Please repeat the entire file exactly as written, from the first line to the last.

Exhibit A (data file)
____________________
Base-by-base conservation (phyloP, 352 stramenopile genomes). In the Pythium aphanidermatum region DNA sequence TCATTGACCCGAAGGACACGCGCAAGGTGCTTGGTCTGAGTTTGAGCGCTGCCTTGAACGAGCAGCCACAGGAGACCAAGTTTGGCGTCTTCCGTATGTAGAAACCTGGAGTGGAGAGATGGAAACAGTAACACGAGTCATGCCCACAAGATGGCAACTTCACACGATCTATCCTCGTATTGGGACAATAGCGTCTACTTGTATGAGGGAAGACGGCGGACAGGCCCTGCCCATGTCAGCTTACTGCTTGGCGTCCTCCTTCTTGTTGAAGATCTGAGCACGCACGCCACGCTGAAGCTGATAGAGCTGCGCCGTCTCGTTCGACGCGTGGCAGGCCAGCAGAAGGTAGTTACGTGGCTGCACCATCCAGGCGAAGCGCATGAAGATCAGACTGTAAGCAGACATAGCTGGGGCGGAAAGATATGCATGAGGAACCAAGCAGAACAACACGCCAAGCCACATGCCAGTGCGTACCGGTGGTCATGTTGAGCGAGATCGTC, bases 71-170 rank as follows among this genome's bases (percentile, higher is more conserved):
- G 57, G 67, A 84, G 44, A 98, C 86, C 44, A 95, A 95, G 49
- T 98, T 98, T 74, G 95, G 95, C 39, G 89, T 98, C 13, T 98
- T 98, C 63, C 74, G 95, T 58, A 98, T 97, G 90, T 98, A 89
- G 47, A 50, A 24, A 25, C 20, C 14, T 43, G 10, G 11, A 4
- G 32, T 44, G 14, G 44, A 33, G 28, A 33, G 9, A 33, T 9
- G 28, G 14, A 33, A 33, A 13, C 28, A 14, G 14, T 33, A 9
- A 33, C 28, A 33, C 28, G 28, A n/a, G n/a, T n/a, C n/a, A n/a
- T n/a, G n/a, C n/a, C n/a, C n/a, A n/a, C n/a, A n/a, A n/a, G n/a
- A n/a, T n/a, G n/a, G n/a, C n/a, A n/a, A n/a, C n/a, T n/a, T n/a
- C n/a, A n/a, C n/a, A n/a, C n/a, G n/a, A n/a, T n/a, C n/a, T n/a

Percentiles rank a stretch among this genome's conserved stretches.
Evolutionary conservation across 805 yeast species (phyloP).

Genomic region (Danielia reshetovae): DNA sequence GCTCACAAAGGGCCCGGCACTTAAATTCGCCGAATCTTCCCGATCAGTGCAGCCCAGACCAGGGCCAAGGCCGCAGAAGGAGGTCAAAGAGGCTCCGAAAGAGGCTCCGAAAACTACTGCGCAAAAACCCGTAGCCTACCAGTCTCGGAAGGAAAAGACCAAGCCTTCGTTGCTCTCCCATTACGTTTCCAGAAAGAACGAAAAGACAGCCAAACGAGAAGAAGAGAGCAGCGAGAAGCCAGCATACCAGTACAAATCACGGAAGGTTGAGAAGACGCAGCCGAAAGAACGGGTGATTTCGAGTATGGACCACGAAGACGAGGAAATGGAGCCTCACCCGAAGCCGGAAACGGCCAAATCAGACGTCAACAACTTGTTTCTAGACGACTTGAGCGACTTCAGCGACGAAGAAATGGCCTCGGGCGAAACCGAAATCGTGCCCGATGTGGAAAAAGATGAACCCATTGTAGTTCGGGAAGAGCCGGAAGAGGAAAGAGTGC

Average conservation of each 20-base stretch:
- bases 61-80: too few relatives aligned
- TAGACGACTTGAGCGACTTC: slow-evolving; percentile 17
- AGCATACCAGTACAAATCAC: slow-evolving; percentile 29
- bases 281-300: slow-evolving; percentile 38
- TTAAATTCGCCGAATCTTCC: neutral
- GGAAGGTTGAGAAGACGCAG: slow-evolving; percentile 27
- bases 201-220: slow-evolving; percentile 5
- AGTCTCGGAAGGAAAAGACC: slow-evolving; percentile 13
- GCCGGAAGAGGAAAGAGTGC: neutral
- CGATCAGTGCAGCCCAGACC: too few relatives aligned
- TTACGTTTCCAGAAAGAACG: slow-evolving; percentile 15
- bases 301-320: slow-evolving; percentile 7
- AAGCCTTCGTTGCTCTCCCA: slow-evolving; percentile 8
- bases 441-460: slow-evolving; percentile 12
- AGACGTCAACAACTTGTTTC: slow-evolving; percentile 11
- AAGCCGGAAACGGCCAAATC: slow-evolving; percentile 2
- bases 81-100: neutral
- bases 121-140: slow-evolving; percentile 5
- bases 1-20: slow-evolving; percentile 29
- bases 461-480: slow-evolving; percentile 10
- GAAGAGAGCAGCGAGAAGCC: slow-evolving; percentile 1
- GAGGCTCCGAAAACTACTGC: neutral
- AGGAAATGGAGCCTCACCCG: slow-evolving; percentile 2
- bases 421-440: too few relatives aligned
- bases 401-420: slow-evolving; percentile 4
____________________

Base-by-base conservation (phyloP, 352 stramenopile genomes). In the Pythium aphanidermatum region DNA sequence TCATTGACCCGAAGGACACGCGCAAGGTGCTTGGTCTGAGTTTGAGCGCTGCCTTGAACGAGCAGCCACAGGAGACCAAGTTTGGCGTCTTCCGTATGTAGAAACCTGGAGTGGAGAGATGGAAACAGTAACACGAGTCATGCCCACAAGATGGCAACTTCACACGATCTATCCTCGTATTGGGACAATAGCGTCTACTTGTATGAGGGAAGACGGCGGACAGGCCCTGCCCATGTCAGCTTACTGCTTGGCGTCCTCCTTCTTGTTGAAGATCTGAGCACGCACGCCACGCTGAAGCTGATAGAGCTGCGCCGTCTCGTTCGACGCGTGGCAGGCCAGCAGAAGGTAGTTACGTGGCTGCACCATCCAGGCGAAGCGCATGAAGATCAGACTGTAAGCAGACATAGCTGGGGCGGAAAGATATGCATGAGGAACCAAGCAGAACAACACGCCAAGCCACATGCCAGTGCGTACCGGTGGTCATGTTGAGCGAGATCGTC, bases 71-170 rank as follows among this genome's bases (percentile, higher is more conserved):
- G 57, G 67, A 84, G 44, A 98, C 86, C 44, A 95, A 95, G 49
- T 98, T 98, T 74, G 95, G 95, C 39, G 89, T 98, C 13, T 98
- T 98, C 63, C 74, G 95, T 58, A 98, T 97, G 90, T 98, A 89
- G 47, A 50, A 24, A 25, C 20, C 14, T 43, G 10, G 11, A 4
- G 32, T 44, G 14, G 44, A 33, G 28, A 33, G 9, A 33, T 9
- G 28, G 14, A 33, A 33, A 13, C 28, A 14, G 14, T 33, A 9
- A 33, C 28, A 33, C 28, G 28, A n/a, G n/a, T n/a, C n/a, A n/a
- T n/a, G n/a, C n/a, C n/a, C n/a, A n/a, C n/a, A n/a, A n/a, G n/a
- A n/a, T n/a, G n/a, G n/a, C n/a, A n/a, A n/a, C n/a, T n/a, T n/a
- C n/a, A n/a, C n/a, A n/a, C n/a, G n/a, A n/a, T n/a, C n/a, T n/a

Percentiles rank a stretch among this genome's conserved stretches.
Evolutionary conservation across 805 yeast species (phyloP).

Genomic region (Danielia reshetovae): DNA sequence GCTCACAAAGGGCCCGGCACTTAAATTCGCCGAATCTTCCCGATCAGTGCAGCCCAGACCAGGGCCAAGGCCGCAGAAGGAGGTCAAAGAGGCTCCGAAAGAGGCTCCGAAAACTACTGCGCAAAAACCCGTAGCCTACCAGTCTCGGAAGGAAAAGACCAAGCCTTCGTTGCTCTCCCATTACGTTTCCAGAAAGAACGAAAAGACAGCCAAACGAGAAGAAGAGAGCAGCGAGAAGCCAGCATACCAGTACAAATCACGGAAGGTTGAGAAGACGCAGCCGAAAGAACGGGTGATTTCGAGTATGGACCACGAAGACGAGGAAATGGAGCCTCACCCGAAGCCGGAAACGGCCAAATCAGACGTCAACAACTTGTTTCTAGACGACTTGAGCGACTTCAGCGACGAAGAAATGGCCTCGGGCGAAACCGAAATCGTGCCCGATGTGGAAAAAGATGAACCCATTGTAGTTCGGGAAGAGCCGGAAGAGGAAAGAGTGC

Average conservation of each 20-base stretch:
- bases 61-80: too few relatives aligned
- TAGACGACTTGAGCGACTTC: slow-evolving; percentile 17
- AGCATACCAGTACAAATCAC: slow-evolving; percentile 29
- bases 281-300: slow-evolving; percentile 38
- TTAAATTCGCCGAATCTTCC: neutral
- GGAAGGTTGAGAAGACGCAG: slow-evolving; percentile 27
- bases 201-220: slow-evolving; percentile 5
- AGTCTCGGAAGGAAAAGACC: slow-evolving; percentile 13
- GCCGGAAGAGGAAAGAGTGC: neutral
- CGATCAGTGCAGCCCAGACC: too few relatives aligned
- TTACGTTTCCAGAAAGAACG: slow-evolving; percentile 15
- bases 301-320: slow-evolving; percentile 7
- AAGCCTTCGTTGCTCTCCCA: slow-evolving; percentile 8
- bases 441-460: slow-evolving; percentile 12
- AGACGTCAACAACTTGTTTC: slow-evolving; percentile 11
- AAGCCGGAAACGGCCAAATC: slow-evolving; percentile 2
- bases 81-100: neutral
- bases 121-140: slow-evolving; percentile 5
- bases 1-20: slow-evolving; percentile 29
- bases 461-480: slow-evolving; percentile 10
- GAAGAGAGCAGCGAGAAGCC: slow-evolving; percentile 1
- GAGGCTCCGAAAACTACTGC: neutral
- AGGAAATGGAGCCTCACCCG: slow-evolving; percentile 2
- bases 421-440: too few relatives aligned
- bases 401-420: slow-evolving; percentile 4